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Table 1. Phytochemicals profile of C. mukul.

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pancreas and heart are 39.5, 19.0 and 13.0 % respectively in D-group and 12.5, 9.5 and 13.0 % respectively in F-group compared to Cgroup. Thus the increase in SDH activity is more prominent in D-group than F-group.
Table 2. Effect of C. mukul treatment on activities of aldose reductase and sorbitol dehydrogenase enzyme activities in STZ
diabetic and fructose fed IR rats.
Parameter
Aldose reductase
mol of NADPH
oxidized/min/mg protein
Sorbitol dehydrogenase
mol of NADH
oxidized/min/mg protein
Values are mean S.E.M., (n=8
(Duncans multiple range test).

Tissue
C
C + CM
D
D + CM
F
F + CM
Liver
0.920.023a 0.890.037a 1.280.032b 0.900.038a 0.980.043c
0.930.030a
a
a
b
a
b
Pancreas 0.720.035 0.710.023 0.820.022 0.730.016 0.780.0255 0.720.014a
Heart
0.490.013a 0.480.016a 0.590.019b 0.510.03a
0.540.05c
0.500.03a
a
a
b
a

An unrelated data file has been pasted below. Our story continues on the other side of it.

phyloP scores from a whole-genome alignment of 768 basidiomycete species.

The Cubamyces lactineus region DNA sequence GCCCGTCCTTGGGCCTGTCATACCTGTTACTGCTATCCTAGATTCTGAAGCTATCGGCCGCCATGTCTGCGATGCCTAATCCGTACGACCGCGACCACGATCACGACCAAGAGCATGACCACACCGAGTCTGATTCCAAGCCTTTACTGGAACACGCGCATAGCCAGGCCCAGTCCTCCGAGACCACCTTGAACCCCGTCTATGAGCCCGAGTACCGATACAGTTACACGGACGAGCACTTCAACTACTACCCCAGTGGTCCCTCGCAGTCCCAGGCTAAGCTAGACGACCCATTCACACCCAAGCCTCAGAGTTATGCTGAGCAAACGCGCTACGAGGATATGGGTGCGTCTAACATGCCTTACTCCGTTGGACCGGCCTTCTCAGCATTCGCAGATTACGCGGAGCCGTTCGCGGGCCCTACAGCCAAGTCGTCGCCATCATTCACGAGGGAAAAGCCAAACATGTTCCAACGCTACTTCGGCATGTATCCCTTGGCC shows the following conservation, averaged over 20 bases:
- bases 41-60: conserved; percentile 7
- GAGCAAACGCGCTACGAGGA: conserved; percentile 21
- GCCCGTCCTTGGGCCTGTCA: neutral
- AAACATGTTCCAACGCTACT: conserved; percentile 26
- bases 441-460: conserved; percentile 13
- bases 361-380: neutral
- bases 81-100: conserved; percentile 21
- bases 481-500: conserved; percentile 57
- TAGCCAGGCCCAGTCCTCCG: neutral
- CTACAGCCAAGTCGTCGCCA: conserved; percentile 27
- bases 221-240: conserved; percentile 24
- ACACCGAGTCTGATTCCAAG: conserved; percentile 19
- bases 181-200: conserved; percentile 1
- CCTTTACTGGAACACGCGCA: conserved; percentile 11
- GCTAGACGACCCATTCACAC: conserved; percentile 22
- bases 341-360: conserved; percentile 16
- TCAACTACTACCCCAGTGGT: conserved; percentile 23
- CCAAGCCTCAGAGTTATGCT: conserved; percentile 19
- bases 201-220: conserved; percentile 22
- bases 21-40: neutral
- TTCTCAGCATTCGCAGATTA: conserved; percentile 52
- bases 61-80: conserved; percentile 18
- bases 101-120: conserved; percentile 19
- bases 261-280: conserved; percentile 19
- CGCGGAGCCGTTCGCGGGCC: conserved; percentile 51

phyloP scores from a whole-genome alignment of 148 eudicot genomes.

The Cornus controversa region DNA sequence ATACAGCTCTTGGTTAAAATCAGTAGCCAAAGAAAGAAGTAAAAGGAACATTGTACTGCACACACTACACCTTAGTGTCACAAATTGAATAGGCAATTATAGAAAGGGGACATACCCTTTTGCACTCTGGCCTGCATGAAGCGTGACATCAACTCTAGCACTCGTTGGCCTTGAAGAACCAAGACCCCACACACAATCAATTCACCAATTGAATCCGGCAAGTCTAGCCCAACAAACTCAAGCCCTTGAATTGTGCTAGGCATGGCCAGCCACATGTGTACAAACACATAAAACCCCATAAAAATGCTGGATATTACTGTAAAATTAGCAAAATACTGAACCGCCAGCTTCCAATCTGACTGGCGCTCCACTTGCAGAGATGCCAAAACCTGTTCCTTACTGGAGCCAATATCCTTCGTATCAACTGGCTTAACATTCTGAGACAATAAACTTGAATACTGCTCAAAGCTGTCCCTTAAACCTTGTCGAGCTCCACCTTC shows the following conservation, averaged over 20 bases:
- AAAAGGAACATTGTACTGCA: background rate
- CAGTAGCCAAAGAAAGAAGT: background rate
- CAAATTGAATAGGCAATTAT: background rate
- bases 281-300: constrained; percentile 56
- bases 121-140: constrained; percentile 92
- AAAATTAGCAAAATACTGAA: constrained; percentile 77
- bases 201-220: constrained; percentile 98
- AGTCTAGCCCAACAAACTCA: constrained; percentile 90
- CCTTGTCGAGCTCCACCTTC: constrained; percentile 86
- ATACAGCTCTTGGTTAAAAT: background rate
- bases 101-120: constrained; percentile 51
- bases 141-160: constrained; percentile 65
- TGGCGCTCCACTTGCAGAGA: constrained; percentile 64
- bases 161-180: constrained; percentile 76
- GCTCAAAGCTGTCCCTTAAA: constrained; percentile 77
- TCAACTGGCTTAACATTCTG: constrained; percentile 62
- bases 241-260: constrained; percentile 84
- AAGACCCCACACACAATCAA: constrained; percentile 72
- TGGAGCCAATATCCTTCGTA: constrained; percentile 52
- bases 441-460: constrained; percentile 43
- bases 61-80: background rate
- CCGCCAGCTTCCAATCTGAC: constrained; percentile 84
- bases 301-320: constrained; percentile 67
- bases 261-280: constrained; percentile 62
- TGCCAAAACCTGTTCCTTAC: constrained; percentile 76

c
Liver
4.800.076 4.920.04
6.720.13
4.90.12
5.630.07
5.100.069a
a
a
b
a
c
Pancreas 2.140.29
2.090.04
2.530.07
2.180.04
2.300.04
2.100.03a
a
a
b
a
c
Heart
2.300.029 2.200.03
2.660.03
2.210.03
2.600.03
2.540.02a
animals). Values with different superscripts within the row are significantly different at P<0.05

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Change in intestine disaccharidases enzymes levels in stz induced diabetic and fructose fed insulin resistant rats after 60 days
of treatment with C.mukul extract. Data are the Mean (Value n=8) with S.E. Data are significant at P<0.05 compared to
diabetic and insulin resistant control.
DISCUSSION
Flavonoids, sterols, triterpenoids, alkaloids, saponins and phenolics are reported as bioactive antidiabetic principles [29].
Flavonoids can regenerate the damaged -cells in the alloxan induced diabetic rats [30]. Polyphenolics, apart from their much-cited